• transplantation;
  • myelin mutants;
  • oligodendrocyte;
  • Schwann cell;
  • cell lines;
  • migration;
  • division;
  • remyelination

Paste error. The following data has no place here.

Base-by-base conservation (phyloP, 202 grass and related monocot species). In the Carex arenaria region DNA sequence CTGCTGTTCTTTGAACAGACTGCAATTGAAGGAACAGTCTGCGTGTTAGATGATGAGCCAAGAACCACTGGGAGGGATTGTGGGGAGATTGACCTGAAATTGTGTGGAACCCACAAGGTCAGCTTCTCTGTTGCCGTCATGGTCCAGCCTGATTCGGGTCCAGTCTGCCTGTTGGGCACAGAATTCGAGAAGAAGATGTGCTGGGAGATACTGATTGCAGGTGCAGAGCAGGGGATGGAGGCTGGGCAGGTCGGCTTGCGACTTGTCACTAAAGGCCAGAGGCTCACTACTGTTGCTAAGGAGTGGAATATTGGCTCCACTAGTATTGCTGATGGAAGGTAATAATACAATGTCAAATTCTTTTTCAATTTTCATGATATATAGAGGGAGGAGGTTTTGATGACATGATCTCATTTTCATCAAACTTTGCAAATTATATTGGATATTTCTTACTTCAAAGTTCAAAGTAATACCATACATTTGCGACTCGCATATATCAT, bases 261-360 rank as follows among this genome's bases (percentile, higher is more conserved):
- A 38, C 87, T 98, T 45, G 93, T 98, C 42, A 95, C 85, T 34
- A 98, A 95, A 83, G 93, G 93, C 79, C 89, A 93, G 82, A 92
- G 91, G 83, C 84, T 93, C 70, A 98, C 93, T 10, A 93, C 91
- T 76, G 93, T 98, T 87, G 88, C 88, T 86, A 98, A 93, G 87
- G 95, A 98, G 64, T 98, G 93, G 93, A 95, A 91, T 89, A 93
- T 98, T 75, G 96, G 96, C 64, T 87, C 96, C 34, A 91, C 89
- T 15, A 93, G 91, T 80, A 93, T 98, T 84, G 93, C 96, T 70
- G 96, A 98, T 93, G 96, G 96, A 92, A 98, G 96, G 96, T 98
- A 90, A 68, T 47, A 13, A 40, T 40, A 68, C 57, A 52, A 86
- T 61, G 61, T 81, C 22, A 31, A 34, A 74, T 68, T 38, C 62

Glial cell transplantation has proved to be a powerful tool in the study of glial cell biology. The extent of myelination achieved by transplanting myelin-producing cells into the CNS of myelin mutants, or into focal demyelinating lesions has raised hope that such a strategy may have therapeutic applications. Oligodendrocytes or Schwann cells could be used for repair. It is likely that the immature stages of the oligodendrocyte lineage have the best phenotypic characteristics for remyelination when transplanted, either as primary cells or as immortalized cells or cell lines. Prior culturing and growth factor treatment provides opportunities to expand cell populations before transplantation as dissociated cell preparations. Cell lines are attractive candidates for transplantation, but the risk of transformation must be monitored. The application of this technique to human myelin disorders may requier proof that migration, division and stable remyelination of axons by the tranplanted cells can occur in the presence of gliosis and inflammation.